16 November


Good morning,

‘Like a dream.’
It’s not how many of us would have imagined it – if indeed at all - but this was The Guardian’s headline on the morning after what appears to have been a successful coup d’etat in Zimbabwe, ending the country’s 37-year rule by President Robert Mugabe. The deposed leader remains under house arrest after the military pushed into the capital of Harare on Wednesday and declared on the national broadcaster, ZBC, that it had temporarily seized control in order to ‘target criminals’ around Mugabe.
But is this a coup in everything but name? On the face of things, the constitution remains in force, any word of violence seems muted, the military have actively disowned any action of a takeover and, so far, it shows no signs of assuming a governing role. In the Zimbabwean capital, life goes on as it did before: one local said ‘I am doing business, and these politicians are doing their business.’
And yet - whisper it – Mugabe is out. The push appears to have resolved a bitter battle to succeed the 93-year old president, which had pitted his wife Grace against the former vice-president, Emmerson Mnangagwa. Mr Mnangagwa is now thought to have returned to Zimbabwe after fleeing to South Africa last week when the president stripped him of office in an attempt to clear a path to office for his wife. Whilst reports that Grace Mugabe had fled to Namibia yesterday appeared false, the deposed first lady is likely to emerge as a key player in ongoing discussions between the outgoing regime and the military.
A former guerrilla leader who seized power in 1980 following Zimbabwe’s independence from the UK, President Mugabe had pursued strong authoritarianism at the expense of economic growth, favouring loyal followers with gifts of land, office and money. To his opponents, he dealt a cruelty only partially mitigated by a residual respect for the law.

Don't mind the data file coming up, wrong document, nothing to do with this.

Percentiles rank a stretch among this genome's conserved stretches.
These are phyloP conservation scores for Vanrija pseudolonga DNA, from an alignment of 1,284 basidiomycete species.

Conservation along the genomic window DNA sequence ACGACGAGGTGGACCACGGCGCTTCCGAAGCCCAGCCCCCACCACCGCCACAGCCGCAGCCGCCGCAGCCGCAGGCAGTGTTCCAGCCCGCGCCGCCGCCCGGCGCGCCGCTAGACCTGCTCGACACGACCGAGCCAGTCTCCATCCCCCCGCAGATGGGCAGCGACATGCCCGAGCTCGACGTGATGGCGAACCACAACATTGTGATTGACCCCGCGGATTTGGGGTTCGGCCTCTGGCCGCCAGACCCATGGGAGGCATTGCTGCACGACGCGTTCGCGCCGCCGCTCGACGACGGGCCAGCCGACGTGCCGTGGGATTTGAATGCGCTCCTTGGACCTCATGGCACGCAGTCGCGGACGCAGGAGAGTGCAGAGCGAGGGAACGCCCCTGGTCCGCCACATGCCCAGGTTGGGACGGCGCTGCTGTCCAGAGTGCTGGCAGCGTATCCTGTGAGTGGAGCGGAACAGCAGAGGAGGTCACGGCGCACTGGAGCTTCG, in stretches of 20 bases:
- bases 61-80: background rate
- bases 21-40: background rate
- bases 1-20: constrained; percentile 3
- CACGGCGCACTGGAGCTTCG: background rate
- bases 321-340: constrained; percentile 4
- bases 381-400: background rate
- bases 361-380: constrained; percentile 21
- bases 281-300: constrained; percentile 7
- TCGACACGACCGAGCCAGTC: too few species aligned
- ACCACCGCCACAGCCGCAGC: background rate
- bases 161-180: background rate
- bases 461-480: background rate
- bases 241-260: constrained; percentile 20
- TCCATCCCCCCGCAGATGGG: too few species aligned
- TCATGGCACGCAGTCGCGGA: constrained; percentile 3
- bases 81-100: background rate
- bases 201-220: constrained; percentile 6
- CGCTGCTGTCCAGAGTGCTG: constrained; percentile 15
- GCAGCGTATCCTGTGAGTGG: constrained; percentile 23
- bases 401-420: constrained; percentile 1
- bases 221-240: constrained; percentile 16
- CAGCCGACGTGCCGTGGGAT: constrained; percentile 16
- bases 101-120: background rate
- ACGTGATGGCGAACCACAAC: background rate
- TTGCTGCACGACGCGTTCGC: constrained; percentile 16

For now, at least, the mood in Harare remains disarmingly serene. But as plans for a transition start after ‘the coup that wasn’t’, it is worth remembering that appearances can be deceiving.


The number of MPs ready to defy the government over its Brexit legislation rose to more than 20 yesterday in frustration at a suspected leak from Downing Street. A Daily Telegraph article published yesterday revealed the names of those Tory MPs who plan to rebel against Theresa May’s attempt to state the time and date in law when Britain will leave the EU. The prime minister hinted she could make concessions on the issue yesterday as MPs debated on the second of eight days scheduled for the Brexit withdrawal bill.
The number of EU citizens working in Britain has risen to a record high in the year after the Brexit referendum. According to new figures from the Office for National Statistics (ONS), 2.37 million migrants from EU states were employed between July and September – an annual increase of 112,000. Whilst numbers from western EU countries, including France, Italy and Germany rose by 45,000 to 987,000, numbers from the EU8 from eastern European states fell to just over 1 million.
Leonardo da Vinci’s Salvator Mundi (Saviour of the World) was bought for $450 million in New York yesterday evening, making it the most expensive artwork ever sold. The painting, which was once part of Charles I’s Royal collection and was sold for just £45 in the 1950s when it was mistaken for a copy, is the last remaining work by Da Vinci to remain in private hands. Auction house Christie’s estimated audience of 27,000 at a world tour organised for the painting is claimed to be the largest ever convened for an individual work of art.

Business & Economy

In a major speech ahead of next week’s autumn Budget, Labour shadow chancellor John McDonnell will today call for an ‘emergency Budget’ to address a ‘crisis’ in public services. Mr McDonnell is expected to say that the government needs to halt the rollout of universal credit and invest heavily in house building programmes, health, education and local government.
Volkswagen is to invest €10 billion in new energy vehicle developments within China in response to the Chinese government’s ‘green’ push in consumer products. The German carmaker will launch 40 locally-produced vehicles in a move prompted by Chinese legislation which requires car manufacturers to meet a quota of electric vehicle sales next year. China is also planning an eventual ban of petrol and diesel vehicales by 2040.